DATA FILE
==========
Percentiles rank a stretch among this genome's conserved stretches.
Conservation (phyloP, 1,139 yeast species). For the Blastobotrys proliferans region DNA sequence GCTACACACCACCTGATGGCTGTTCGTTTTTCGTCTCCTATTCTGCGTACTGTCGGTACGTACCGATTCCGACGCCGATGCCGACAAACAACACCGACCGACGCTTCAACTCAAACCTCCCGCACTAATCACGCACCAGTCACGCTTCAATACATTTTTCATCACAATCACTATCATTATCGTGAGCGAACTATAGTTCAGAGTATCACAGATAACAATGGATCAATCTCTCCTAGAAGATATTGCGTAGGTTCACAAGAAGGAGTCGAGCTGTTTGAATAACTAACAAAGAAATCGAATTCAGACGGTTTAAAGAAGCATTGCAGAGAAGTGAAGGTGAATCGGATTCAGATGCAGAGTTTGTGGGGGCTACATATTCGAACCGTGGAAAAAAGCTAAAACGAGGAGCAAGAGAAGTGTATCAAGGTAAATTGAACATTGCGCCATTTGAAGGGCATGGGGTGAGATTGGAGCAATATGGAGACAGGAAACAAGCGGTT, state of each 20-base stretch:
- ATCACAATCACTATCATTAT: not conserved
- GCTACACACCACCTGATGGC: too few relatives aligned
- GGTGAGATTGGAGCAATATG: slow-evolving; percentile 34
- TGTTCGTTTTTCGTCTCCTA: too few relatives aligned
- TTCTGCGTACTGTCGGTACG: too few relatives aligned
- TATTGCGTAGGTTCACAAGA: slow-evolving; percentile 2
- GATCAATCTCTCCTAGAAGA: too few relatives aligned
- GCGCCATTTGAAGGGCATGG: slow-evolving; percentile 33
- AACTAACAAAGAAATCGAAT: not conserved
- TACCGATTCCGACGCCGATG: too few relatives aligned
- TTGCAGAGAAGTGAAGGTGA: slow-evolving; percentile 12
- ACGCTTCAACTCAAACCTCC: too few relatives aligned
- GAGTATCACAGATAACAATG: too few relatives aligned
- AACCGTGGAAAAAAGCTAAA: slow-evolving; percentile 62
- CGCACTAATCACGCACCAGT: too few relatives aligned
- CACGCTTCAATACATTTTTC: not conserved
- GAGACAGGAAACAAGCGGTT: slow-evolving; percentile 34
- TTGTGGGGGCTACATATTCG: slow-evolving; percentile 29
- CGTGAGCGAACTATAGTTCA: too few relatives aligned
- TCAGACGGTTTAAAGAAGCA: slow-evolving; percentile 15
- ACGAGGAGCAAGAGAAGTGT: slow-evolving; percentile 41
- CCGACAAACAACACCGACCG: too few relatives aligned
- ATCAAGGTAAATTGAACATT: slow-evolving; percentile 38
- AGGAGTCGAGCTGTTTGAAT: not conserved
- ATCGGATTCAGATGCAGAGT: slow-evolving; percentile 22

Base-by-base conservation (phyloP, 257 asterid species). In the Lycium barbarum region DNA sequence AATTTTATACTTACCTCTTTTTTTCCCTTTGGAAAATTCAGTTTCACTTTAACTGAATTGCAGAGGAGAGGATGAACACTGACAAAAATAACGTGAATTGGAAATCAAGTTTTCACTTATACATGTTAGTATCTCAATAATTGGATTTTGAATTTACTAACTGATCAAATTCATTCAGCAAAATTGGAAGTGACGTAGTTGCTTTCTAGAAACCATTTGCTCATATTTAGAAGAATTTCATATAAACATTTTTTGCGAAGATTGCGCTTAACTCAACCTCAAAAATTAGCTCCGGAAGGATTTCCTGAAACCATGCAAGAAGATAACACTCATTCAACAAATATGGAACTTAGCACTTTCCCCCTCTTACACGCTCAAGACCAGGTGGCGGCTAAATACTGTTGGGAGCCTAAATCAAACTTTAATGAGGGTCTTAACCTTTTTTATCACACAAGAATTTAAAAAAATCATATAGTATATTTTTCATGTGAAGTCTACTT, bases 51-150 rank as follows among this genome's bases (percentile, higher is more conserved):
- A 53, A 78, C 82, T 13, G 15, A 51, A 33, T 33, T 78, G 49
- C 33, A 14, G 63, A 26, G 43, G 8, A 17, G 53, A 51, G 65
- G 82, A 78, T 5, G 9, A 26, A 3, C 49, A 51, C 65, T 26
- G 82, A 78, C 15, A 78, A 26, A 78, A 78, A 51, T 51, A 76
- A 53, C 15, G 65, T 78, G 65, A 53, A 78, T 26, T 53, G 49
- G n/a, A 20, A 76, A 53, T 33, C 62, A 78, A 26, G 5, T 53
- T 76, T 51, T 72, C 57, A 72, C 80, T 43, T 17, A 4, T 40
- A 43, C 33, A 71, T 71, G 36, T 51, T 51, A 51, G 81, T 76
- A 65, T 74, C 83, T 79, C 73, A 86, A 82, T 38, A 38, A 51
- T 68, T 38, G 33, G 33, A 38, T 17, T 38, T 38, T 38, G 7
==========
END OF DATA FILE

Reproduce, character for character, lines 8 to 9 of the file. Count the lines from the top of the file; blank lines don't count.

- TATTGCGTAGGTTCACAAGA: slow-evolving; percentile 2
- GATCAATCTCTCCTAGAAGA: too few relatives aligned